The substantial increase in the number of submissions has also led to drastic changes in journal policies. The most important one is that now it is more typical to reject papers than to accept them. Many journals have introduced a preliminary step of editorial evaluation, prior to sending the manuscripts out to review, performed either by scientific editors or by professional editorial assistants. Now it has become important to evaluate the impact of a paper, in terms of the probability of receiving as many citations as possible.
Recently, a professional editorial assistant commented on one of my submissions that, despite the fact that the work was novel, he felt it would not have sufficient impact. I am at a stage of my career where my h-index is 59 (69 on Google Scholar), and I am being told that I am not able to understand what impact my work may have. This is very depressing. The attitudes of scientific editors and peers are scary. They appear to be going in the direction to oblige people working on select topics that are in vogue today (graphene, metal–organic frameworks, and hybrid perovskite solar cells are among the trends of the moment) if one wants to publish in high IF journals. This seems like a trial to kill certain research lines in favor of others.
Another aspect that is affecting the quality of published research is the rush in publishing. Everything has to be quick, including the reviewers’ work. So now a reviewer tries to find the weak point in a manuscript and kill all the work based on that, because the tendency of journals is to reject papers, not to accept them. The short time allotted reduces the thoughtfulness of the reviewers’ comments, so many times these comments are inappropriate or not useful.
We go to the second major reason one has to publish in high IF journals, which is pressure from employing institutions and funding agencies. One gets employment, higher salary, promotions, and additional research funds based on factors that are not necessarily intrinsic to the quality of the performed work. There is then a reason to consider adjusting data and results, perform little tricks here and there to get a scoop. Sometimes someone is caught, sometimes with disproportionate punishment. But sometimes claims are made that may lead to the creation of new companies, until the discovery that the claims are unsupported, resulting in bankruptcy and employee firing.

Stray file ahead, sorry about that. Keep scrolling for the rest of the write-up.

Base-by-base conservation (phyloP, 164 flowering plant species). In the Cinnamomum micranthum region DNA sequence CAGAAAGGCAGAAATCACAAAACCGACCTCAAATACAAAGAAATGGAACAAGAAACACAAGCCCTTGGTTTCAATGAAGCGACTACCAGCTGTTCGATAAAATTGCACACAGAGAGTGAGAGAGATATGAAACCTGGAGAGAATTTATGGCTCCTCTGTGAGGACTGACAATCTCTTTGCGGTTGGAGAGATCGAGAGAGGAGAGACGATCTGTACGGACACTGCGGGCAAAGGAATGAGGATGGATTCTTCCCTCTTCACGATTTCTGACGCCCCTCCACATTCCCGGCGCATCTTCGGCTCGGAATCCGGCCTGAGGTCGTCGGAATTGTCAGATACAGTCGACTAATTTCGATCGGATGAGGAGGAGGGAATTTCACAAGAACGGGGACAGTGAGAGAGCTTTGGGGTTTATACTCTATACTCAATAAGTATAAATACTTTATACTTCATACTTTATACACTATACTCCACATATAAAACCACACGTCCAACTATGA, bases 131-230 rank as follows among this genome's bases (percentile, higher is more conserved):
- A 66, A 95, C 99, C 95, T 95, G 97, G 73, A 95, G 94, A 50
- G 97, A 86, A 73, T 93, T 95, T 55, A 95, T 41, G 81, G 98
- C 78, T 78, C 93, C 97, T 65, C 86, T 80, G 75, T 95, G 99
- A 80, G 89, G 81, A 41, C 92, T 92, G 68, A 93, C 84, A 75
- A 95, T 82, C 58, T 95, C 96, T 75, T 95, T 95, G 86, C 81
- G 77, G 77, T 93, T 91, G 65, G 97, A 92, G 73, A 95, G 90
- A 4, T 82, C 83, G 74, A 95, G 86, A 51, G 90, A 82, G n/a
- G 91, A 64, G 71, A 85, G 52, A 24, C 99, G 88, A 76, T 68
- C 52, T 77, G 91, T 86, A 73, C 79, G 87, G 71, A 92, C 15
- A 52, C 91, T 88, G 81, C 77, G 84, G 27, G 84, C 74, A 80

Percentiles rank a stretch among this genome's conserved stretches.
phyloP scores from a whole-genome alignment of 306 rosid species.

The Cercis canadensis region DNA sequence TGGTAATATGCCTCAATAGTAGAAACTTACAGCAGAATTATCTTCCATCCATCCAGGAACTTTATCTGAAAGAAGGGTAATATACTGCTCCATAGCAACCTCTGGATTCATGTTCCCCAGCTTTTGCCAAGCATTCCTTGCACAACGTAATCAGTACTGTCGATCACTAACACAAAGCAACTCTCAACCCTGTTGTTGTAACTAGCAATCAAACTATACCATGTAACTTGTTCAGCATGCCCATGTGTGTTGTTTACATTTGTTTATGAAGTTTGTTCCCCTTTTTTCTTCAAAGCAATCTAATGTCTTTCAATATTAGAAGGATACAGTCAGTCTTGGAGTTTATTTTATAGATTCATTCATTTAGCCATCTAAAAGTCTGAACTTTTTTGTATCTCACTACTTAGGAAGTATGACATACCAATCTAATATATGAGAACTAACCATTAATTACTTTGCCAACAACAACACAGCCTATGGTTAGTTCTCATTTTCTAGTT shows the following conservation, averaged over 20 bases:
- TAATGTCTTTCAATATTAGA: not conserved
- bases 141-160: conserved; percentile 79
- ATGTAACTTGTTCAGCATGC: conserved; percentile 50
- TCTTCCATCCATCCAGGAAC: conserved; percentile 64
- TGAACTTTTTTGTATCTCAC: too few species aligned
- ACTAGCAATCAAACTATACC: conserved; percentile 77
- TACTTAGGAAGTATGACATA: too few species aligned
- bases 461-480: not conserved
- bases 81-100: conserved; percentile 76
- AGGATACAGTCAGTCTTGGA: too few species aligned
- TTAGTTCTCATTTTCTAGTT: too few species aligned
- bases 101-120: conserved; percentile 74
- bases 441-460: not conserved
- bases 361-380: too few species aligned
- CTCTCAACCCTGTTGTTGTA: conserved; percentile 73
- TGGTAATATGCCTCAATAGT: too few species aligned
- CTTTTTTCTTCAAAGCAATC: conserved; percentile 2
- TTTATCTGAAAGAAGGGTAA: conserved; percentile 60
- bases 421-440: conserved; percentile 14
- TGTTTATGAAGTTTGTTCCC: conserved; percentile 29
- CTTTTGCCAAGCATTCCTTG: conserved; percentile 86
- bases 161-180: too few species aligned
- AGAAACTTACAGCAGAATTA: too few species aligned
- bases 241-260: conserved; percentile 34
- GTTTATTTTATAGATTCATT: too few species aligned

What is the value of a paper published in high IF journals? What is the real economic return in terms of creation of new technologies and new industries? It is not easy to make such an estimate, but I am pretty sure that this economic return is negligible for the majority of published papers. Employers and funding agencies need to explain why a high IF publication is so important.
I discovered the existence of the Web of Science and Scopus in 2008, during my hiring at the National Institute for Materials Science (NIMS) in Tsukuba, Japan. Before then, I did not have any idea about the existence of an h-index. I thus started to play the game of high IF journals because it was requested by my employer. Fortunately, the working conditions at NIMS were excellent, and I was successful without altering my research directions or my ethical convictions. But now I am starting to feel inadequate within this new system.
We are at a point where we as scientists need to think about and evaluate what we are doing. Most of all, we need to preserve the openness and freedom of scientific thinking, avoiding homologation on given research topics, which is a risk if the same trends continue into the future.
Enrico Traversa is a volunteer writer for MRS Bulletin. The views expressed in the article are his own.